The Year That Was: Rashid Al Ghurair, Founder And CEO, CAFU

"If anything, the pandemic has been a wake-up call for people and businesses to prioritize sustainability like never before."

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For businesses that were navigating the economic crisis caused by the COVID-19 pandemic in 2020, it’s fair to say that it would have been hard for them to focus their efforts on anything other than boosting their own bottom lines. But this year has brought forth several examples of enterprises that decided to look beyond their own profits, and instead turn their attention on how they can go about serving their communities, which has led them to contribute to something larger than just themselves, while also securing their success in the long term.

CAFU

This seems to have been the methodology that Rashid Al Ghurair has made use to govern his Dubai-born startup, CAFU, the MENA region’s first on-demand fuel delivery and car service, through the course of 2020. “In such times of uncertainty and adversity, we as businesses and business leaders have the choice to pause, reflect, and to really listen to the needs of our employees and customers,” Al Ghurair says. “To be more agile and see what we can do to deliver more value, rather than simply an improved product or service. As a proud business leader myself, I have reflected on how one of my business ventures, CAFU, should adapt to the world we are in now. Which is why in July this year, we made a bold decision to adapt our business model by permanently removing our fuel delivery charges -making us the same price as a petrol station- to put dirhams back into the pockets of our customers when they needed it most.”

“But it doesn’t stop there,” Al Ghurair continues. “We also have a responsibility to the communities in which we operate, and the world in which we live, to do more to meet their needs, and contribute not just to driving our economy forward, but also securing our environment for future generations to come. If anything, the pandemic has been a wake-up call for people and businesses to prioritize sustainability like never before. As we reached our two-year milestone in November, we announced the CAFU Sustainability Deal, our strategy to help drive us towards becoming carbon neutral. As part of this, we have aligned ourselves with the United Nations Sustainable Development Goal 13 on Climate Action, and we have also made great strides in our testing, research and development on the Ghaf Tree Project –our pledge to plant a million ghaf trees in the desert– which is helping to fill a knowledge gap by creating a solution that can be used to plant ghaf trees at scale in the harsh desert landscape.”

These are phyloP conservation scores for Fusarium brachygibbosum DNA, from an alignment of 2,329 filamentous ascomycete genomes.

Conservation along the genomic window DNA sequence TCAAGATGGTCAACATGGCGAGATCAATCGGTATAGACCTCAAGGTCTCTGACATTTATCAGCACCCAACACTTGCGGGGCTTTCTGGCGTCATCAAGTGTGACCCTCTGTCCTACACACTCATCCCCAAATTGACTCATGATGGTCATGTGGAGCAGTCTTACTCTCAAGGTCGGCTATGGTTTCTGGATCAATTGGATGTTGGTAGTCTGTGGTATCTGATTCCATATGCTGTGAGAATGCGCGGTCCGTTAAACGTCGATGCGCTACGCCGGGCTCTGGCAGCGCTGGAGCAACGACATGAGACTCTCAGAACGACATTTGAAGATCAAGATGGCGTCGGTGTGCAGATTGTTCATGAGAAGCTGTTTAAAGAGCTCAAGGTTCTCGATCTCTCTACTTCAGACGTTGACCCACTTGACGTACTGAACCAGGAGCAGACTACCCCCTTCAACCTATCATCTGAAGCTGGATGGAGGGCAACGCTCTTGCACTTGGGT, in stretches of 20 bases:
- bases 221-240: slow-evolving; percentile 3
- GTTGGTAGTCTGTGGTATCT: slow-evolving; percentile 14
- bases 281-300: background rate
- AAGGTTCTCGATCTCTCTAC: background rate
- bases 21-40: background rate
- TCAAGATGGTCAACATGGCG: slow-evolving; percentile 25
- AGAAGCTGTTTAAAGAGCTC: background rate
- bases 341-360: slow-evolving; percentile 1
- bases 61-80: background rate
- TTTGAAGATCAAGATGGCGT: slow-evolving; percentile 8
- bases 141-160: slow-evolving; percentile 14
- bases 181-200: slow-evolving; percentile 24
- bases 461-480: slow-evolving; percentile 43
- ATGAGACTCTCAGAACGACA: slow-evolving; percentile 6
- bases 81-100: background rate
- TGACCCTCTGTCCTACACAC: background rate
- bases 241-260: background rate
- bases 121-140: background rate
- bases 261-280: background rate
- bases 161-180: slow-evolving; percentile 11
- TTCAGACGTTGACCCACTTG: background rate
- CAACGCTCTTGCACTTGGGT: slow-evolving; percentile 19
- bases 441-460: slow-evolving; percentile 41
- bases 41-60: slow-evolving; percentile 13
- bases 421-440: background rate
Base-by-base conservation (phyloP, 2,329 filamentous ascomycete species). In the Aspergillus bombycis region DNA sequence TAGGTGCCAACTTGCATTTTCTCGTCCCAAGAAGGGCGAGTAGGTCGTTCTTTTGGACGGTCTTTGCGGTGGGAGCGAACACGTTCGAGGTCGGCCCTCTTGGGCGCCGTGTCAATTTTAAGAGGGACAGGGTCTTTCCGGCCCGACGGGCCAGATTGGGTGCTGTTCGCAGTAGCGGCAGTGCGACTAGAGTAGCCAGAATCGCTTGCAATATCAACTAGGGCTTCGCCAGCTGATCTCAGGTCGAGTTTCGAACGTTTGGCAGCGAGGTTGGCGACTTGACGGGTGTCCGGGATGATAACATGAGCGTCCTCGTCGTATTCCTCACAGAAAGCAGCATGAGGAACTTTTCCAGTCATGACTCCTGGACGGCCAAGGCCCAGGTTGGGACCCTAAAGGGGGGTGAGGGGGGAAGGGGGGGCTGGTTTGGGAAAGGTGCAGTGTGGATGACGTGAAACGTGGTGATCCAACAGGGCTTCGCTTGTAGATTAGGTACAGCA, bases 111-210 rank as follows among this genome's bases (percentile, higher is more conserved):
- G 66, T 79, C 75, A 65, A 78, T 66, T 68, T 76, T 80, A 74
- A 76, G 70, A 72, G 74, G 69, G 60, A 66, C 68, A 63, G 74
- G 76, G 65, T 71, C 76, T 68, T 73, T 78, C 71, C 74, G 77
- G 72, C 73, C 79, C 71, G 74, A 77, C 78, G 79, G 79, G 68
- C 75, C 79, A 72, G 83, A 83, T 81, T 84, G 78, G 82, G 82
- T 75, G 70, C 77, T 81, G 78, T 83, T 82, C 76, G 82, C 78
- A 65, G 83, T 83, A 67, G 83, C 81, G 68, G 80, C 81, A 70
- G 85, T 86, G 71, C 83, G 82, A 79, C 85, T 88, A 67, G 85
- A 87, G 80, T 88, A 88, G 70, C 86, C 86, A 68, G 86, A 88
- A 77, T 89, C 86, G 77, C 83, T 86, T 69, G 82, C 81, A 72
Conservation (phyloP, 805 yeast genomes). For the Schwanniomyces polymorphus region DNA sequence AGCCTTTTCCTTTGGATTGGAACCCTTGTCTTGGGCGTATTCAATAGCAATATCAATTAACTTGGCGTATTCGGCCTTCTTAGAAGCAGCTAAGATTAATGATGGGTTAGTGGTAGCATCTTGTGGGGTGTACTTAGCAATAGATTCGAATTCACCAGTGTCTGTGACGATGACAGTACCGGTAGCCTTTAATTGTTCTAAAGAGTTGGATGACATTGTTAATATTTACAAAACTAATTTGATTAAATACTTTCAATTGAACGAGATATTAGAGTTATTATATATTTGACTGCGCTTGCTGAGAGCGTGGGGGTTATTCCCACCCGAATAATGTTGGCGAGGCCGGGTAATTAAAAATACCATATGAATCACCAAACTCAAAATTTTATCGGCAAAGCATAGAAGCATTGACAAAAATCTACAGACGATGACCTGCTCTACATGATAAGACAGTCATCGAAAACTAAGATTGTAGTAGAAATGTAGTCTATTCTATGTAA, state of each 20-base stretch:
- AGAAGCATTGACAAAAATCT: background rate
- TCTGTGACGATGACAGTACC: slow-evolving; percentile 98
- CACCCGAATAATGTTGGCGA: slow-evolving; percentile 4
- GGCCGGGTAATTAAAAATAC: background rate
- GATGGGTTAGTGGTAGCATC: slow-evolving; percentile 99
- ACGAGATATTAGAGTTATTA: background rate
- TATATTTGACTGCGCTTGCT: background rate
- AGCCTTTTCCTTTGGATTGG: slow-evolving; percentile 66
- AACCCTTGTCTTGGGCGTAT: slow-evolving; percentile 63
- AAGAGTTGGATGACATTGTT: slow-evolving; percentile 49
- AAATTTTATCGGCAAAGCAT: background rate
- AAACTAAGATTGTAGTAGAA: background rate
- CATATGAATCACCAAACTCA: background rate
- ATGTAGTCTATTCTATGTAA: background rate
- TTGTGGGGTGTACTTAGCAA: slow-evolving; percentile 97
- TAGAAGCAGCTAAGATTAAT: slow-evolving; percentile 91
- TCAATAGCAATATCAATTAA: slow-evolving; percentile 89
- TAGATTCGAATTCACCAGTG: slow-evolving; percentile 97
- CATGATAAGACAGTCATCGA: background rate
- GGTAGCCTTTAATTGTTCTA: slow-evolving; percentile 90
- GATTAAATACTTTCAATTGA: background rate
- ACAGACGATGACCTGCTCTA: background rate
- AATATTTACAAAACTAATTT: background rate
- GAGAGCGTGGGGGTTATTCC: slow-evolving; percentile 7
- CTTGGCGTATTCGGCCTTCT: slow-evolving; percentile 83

At this point, it should be pretty apparent that the potential impact of CAFU’s Ghaf Tree Project is massive and goes beyond 2020, or even 2021, for that matter as Al Ghurair put it, “What we’re looking to achieve is a model built to combat climate change, anytime, anywhere.”

Related: The Year That Was: Tamim Khalfa, Co-founder And CEO, Toters

Time for introspection: Rashid Al Ghurair, founder and CEO, CAFU

1/ Care more, do more

“If there’s one thing the global pandemic has taught me, personally and professionally, it’s that as human beings, and more so as business leaders, we have a responsibility to care more and do more to support our employees, our customers, and our communities.”

2/ Be bold, be agile

“The pandemic has also thrown us into the deep end, and businesses that survived and even thrived are those that have shown agility and bold innovation to adapt and prepare for any situation.”

3/ Deliver value, not products

“Businesses that will stand the test of time are those that focus on the value they are delivering to their customers and communities, as opposed to an equine view of the product and profit.”

Related: The Year That Was: Charlie Weaving, Managing Partner, LIVIT Hospitality Management

Aby Sam Thomas

Written By

Entrepreneur Staff

Aby Sam Thomas is the Editor in Chief of Entrepreneur Middle East. In this role, Aby is responsible for leading the publication on its editorial front, while also working to build the brand and grow its presence across the MENA region through the development and execution of events and other programming, as well as through representation in conferences, media, etc.

Aby has been working in journalism since 2011, prior to which he was an analyst programmer with Accenture, where he worked with J. P. Morgan Chase's investment banking arm at offices in Mumbai, London, and New York. He holds a Master's Degree in Journalism from the Columbia University Graduate School of Journalism in New York.